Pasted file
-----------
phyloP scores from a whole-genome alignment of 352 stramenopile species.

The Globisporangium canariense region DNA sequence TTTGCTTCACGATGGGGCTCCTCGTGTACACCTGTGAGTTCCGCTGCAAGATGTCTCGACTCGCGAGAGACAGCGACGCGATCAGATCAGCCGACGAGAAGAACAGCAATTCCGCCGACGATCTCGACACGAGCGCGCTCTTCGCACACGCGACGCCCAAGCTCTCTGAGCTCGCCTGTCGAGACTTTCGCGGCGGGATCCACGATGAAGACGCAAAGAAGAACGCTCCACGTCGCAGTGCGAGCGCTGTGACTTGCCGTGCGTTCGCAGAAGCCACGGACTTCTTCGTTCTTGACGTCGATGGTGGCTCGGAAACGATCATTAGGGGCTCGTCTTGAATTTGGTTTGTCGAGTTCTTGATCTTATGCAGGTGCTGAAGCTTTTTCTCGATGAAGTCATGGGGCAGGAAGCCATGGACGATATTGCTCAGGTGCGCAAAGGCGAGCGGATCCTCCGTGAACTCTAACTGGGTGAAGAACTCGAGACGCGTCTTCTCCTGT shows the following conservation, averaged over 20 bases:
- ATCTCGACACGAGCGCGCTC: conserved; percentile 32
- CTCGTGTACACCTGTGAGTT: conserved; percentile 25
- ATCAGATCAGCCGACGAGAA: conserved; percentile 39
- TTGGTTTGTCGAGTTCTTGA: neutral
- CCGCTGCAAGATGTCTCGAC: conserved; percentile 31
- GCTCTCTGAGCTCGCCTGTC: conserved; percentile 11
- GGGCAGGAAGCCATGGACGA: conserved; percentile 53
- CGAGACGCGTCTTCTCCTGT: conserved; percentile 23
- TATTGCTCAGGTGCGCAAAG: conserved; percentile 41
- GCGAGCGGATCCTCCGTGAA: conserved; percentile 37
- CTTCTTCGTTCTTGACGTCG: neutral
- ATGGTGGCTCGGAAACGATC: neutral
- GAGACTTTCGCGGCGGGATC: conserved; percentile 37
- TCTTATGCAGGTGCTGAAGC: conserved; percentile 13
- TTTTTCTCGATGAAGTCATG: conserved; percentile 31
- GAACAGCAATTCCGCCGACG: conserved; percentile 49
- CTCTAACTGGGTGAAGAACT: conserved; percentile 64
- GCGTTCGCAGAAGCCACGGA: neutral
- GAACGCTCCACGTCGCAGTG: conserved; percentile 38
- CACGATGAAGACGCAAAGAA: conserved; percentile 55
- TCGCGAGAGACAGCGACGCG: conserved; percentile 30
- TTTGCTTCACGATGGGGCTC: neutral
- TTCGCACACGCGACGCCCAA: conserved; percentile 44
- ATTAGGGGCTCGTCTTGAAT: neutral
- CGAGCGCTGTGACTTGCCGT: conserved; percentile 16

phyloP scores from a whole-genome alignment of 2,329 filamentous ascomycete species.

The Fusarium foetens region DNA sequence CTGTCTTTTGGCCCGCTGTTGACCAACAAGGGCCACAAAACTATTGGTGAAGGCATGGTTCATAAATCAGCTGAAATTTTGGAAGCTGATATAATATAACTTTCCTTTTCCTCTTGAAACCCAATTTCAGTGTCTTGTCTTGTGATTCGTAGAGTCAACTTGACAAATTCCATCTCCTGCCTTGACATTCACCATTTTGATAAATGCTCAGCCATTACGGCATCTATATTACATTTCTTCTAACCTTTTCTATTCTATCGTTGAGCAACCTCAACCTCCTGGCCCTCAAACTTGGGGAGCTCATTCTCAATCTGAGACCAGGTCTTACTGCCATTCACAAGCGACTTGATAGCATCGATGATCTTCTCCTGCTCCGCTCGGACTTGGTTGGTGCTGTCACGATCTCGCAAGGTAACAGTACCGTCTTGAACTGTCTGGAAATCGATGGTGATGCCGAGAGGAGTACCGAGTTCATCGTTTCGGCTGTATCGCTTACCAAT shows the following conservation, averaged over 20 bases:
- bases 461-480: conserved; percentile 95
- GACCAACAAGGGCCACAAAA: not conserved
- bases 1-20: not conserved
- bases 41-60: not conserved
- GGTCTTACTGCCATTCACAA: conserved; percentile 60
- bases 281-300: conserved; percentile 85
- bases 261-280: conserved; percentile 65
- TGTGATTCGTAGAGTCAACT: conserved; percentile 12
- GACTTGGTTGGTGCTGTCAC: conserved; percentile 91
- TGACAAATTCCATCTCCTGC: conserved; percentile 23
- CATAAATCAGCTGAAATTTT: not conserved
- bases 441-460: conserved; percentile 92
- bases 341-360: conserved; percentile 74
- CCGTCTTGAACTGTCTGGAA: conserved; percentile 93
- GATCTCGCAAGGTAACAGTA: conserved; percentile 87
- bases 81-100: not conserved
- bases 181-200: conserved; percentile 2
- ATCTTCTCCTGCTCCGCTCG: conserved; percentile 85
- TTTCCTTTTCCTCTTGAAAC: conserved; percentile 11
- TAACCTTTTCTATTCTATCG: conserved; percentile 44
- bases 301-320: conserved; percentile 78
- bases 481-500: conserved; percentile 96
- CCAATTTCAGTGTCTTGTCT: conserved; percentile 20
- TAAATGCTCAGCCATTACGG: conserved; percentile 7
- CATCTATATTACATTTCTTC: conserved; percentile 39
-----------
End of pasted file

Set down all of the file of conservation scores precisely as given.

phyloP scores from a whole-genome alignment of 352 stramenopile species.

The Globisporangium canariense region DNA sequence TTTGCTTCACGATGGGGCTCCTCGTGTACACCTGTGAGTTCCGCTGCAAGATGTCTCGACTCGCGAGAGACAGCGACGCGATCAGATCAGCCGACGAGAAGAACAGCAATTCCGCCGACGATCTCGACACGAGCGCGCTCTTCGCACACGCGACGCCCAAGCTCTCTGAGCTCGCCTGTCGAGACTTTCGCGGCGGGATCCACGATGAAGACGCAAAGAAGAACGCTCCACGTCGCAGTGCGAGCGCTGTGACTTGCCGTGCGTTCGCAGAAGCCACGGACTTCTTCGTTCTTGACGTCGATGGTGGCTCGGAAACGATCATTAGGGGCTCGTCTTGAATTTGGTTTGTCGAGTTCTTGATCTTATGCAGGTGCTGAAGCTTTTTCTCGATGAAGTCATGGGGCAGGAAGCCATGGACGATATTGCTCAGGTGCGCAAAGGCGAGCGGATCCTCCGTGAACTCTAACTGGGTGAAGAACTCGAGACGCGTCTTCTCCTGT shows the following conservation, averaged over 20 bases:
- ATCTCGACACGAGCGCGCTC: conserved; percentile 32
- CTCGTGTACACCTGTGAGTT: conserved; percentile 25
- ATCAGATCAGCCGACGAGAA: conserved; percentile 39
- TTGGTTTGTCGAGTTCTTGA: neutral
- CCGCTGCAAGATGTCTCGAC: conserved; percentile 31
- GCTCTCTGAGCTCGCCTGTC: conserved; percentile 11
- GGGCAGGAAGCCATGGACGA: conserved; percentile 53
- CGAGACGCGTCTTCTCCTGT: conserved; percentile 23
- TATTGCTCAGGTGCGCAAAG: conserved; percentile 41
- GCGAGCGGATCCTCCGTGAA: conserved; percentile 37
- CTTCTTCGTTCTTGACGTCG: neutral
- ATGGTGGCTCGGAAACGATC: neutral
- GAGACTTTCGCGGCGGGATC: conserved; percentile 37
- TCTTATGCAGGTGCTGAAGC: conserved; percentile 13
- TTTTTCTCGATGAAGTCATG: conserved; percentile 31
- GAACAGCAATTCCGCCGACG: conserved; percentile 49
- CTCTAACTGGGTGAAGAACT: conserved; percentile 64
- GCGTTCGCAGAAGCCACGGA: neutral
- GAACGCTCCACGTCGCAGTG: conserved; percentile 38
- CACGATGAAGACGCAAAGAA: conserved; percentile 55
- TCGCGAGAGACAGCGACGCG: conserved; percentile 30
- TTTGCTTCACGATGGGGCTC: neutral
- TTCGCACACGCGACGCCCAA: conserved; percentile 44
- ATTAGGGGCTCGTCTTGAAT: neutral
- CGAGCGCTGTGACTTGCCGT: conserved; percentile 16

phyloP scores from a whole-genome alignment of 2,329 filamentous ascomycete species.

The Fusarium foetens region DNA sequence CTGTCTTTTGGCCCGCTGTTGACCAACAAGGGCCACAAAACTATTGGTGAAGGCATGGTTCATAAATCAGCTGAAATTTTGGAAGCTGATATAATATAACTTTCCTTTTCCTCTTGAAACCCAATTTCAGTGTCTTGTCTTGTGATTCGTAGAGTCAACTTGACAAATTCCATCTCCTGCCTTGACATTCACCATTTTGATAAATGCTCAGCCATTACGGCATCTATATTACATTTCTTCTAACCTTTTCTATTCTATCGTTGAGCAACCTCAACCTCCTGGCCCTCAAACTTGGGGAGCTCATTCTCAATCTGAGACCAGGTCTTACTGCCATTCACAAGCGACTTGATAGCATCGATGATCTTCTCCTGCTCCGCTCGGACTTGGTTGGTGCTGTCACGATCTCGCAAGGTAACAGTACCGTCTTGAACTGTCTGGAAATCGATGGTGATGCCGAGAGGAGTACCGAGTTCATCGTTTCGGCTGTATCGCTTACCAAT shows the following conservation, averaged over 20 bases:
- bases 461-480: conserved; percentile 95
- GACCAACAAGGGCCACAAAA: not conserved
- bases 1-20: not conserved
- bases 41-60: not conserved
- GGTCTTACTGCCATTCACAA: conserved; percentile 60
- bases 281-300: conserved; percentile 85
- bases 261-280: conserved; percentile 65
- TGTGATTCGTAGAGTCAACT: conserved; percentile 12
- GACTTGGTTGGTGCTGTCAC: conserved; percentile 91
- TGACAAATTCCATCTCCTGC: conserved; percentile 23
- CATAAATCAGCTGAAATTTT: not conserved
- bases 441-460: conserved; percentile 92
- bases 341-360: conserved; percentile 74
- CCGTCTTGAACTGTCTGGAA: conserved; percentile 93
- GATCTCGCAAGGTAACAGTA: conserved; percentile 87
- bases 81-100: not conserved
- bases 181-200: conserved; percentile 2
- ATCTTCTCCTGCTCCGCTCG: conserved; percentile 85
- TTTCCTTTTCCTCTTGAAAC: conserved; percentile 11
- TAACCTTTTCTATTCTATCG: conserved; percentile 44
- bases 301-320: conserved; percentile 78
- bases 481-500: conserved; percentile 96
- CCAATTTCAGTGTCTTGTCT: conserved; percentile 20
- TAAATGCTCAGCCATTACGG: conserved; percentile 7
- CATCTATATTACATTTCTTC: conserved; percentile 39